Discussion in 'Firearm Identification' started by RyanSixer, Jul 29, 2019.
Looks like the barrel has been sleeved to a smaller caliber
That was the beginning of the factory made repro era.
A very interesting Southern mountain rifle. This is the first one I have seen with the grease hole on the left side of a right-handed rifle. It obviously suffered some trauma at one point. The front end splintering and the barrel being loose from the stock. You can see where the left front splintering is being held together with an iron staple. No doubt the front tennon pin broke or the tennon broke through at the time of impact. I don't believe the barrel has been sleeved. The ring at the muzzle appears to be just decoration. It does not appear to be concentric with the bore. I find old rifles like this enjoyable to muse over. Thanks for posting the pictures.
This is so true!
The owner of a local restaurant used to have his collection of lever action rifles hanging high on the walls and above the door jams. He removed them do to the concern of theft.
On a smaller scale my family ran an auction service for a number of years. If an antique was selling to cheap my dad would by it and hang it on the wall, just to add some character to the business. The things we noticed exchanged were cast iron pans, enamel cookware and old hand tools.
If your119 the hotel was new when you were young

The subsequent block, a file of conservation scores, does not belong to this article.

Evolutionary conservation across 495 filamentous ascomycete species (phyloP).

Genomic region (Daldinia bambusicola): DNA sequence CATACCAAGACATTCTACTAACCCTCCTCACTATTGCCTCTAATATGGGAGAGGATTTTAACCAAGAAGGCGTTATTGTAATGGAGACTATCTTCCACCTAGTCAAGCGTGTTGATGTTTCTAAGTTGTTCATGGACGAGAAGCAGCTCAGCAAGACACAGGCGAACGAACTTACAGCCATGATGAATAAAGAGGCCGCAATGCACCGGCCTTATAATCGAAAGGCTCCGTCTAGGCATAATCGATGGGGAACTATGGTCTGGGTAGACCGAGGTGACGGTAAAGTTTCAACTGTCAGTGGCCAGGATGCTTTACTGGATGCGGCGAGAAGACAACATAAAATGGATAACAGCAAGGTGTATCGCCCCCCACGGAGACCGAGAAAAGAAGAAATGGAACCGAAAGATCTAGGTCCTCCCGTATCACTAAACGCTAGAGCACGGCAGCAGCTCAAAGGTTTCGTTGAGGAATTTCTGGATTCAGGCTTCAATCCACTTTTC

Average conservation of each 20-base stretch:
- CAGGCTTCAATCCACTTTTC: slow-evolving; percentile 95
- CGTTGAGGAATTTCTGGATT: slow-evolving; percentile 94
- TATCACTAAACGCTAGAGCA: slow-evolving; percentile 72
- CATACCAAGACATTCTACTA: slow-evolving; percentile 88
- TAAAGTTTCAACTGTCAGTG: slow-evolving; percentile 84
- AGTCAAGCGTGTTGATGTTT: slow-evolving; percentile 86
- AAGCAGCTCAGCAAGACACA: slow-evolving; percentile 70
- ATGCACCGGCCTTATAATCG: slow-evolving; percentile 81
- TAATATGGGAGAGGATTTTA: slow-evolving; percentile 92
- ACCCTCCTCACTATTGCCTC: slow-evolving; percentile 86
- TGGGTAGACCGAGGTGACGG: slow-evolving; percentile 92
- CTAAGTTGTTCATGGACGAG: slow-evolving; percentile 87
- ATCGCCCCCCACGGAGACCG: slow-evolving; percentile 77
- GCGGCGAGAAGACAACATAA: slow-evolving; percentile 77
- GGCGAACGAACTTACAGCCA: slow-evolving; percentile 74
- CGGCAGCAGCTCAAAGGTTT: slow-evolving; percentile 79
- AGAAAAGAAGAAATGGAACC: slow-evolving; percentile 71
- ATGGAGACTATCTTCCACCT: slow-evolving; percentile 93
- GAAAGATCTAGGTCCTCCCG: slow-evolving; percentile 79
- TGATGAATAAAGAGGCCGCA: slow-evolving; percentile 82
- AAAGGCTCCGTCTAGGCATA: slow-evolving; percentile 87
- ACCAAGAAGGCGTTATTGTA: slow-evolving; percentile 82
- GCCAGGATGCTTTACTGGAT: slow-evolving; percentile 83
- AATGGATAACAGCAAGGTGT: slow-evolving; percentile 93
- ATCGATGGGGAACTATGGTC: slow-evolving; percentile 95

There used to be a roadhouse in western Pennsylvania that had it's taproom walls decorated with antique firearms. I happened in there one day when I was in the area on a job. I spotted several original Pennsylvania rifles, two or three early Winchesters, and several handguns ranging from flintlock Kentuckys to Colt and Remington revolvers. All were "mounted" to the walls by boring holes through the weapons at various points and driving lag bolts through into the wooden paneling.
What town was that in?
It was on the highway west of Leechburg. Don't know what township exactly. Wasn't really in a town in the sense of being on a city street or surrounded by other structures. I still have a mental image of a very pretty Berk's County flintlock with a lag bolt through the wrist of the stock and the muzzle end wired to another bolt with rusty steel wire.
I’m only 10 miles from Leechburg. I wish I knew where that was so I could go take a look. Thanks for the info. If you think of the name of the place let me know. Happy hunting
Let's see now ..... That must've been around 1977, and I'm guessing the joint probably isn't there any more anyway. I was working in Leechburg and living in Vandergrift but left for a job back in Texas in late `77. The barkeep told me the place was owned by a member of a NYC "family" but didn't mention a name. I never went back in there, because it made me cringe to look at the damage done to some beautiful old guns. I remember that in addition to the ML rifles there were some early Winchesters and Colts mounted the same way. Now that I'm thinking about that time, I wonder if Flavios is still in business. Some of the best home-made pasta I ever enjoyed --- in a tiny little place in one of the little river towns near Leechburg.
Don't remember the name of the town now after 40+ years.
OKC gun club holds NMLRA Territorial matches.
Contact them, I believe Jim Chamberlin is the match director.
They should be able to assist or direct you on your ML.
Don't know for sure what the OKC gun club or NMLRA matches has to do with this thread, but I recollected the name of the little town in PA I mentioned in an earlier post. It was Apollo, PA. That was NOT the joint with the original Pennsylvania rifles bolted to the walls though.
Separate names with a comma.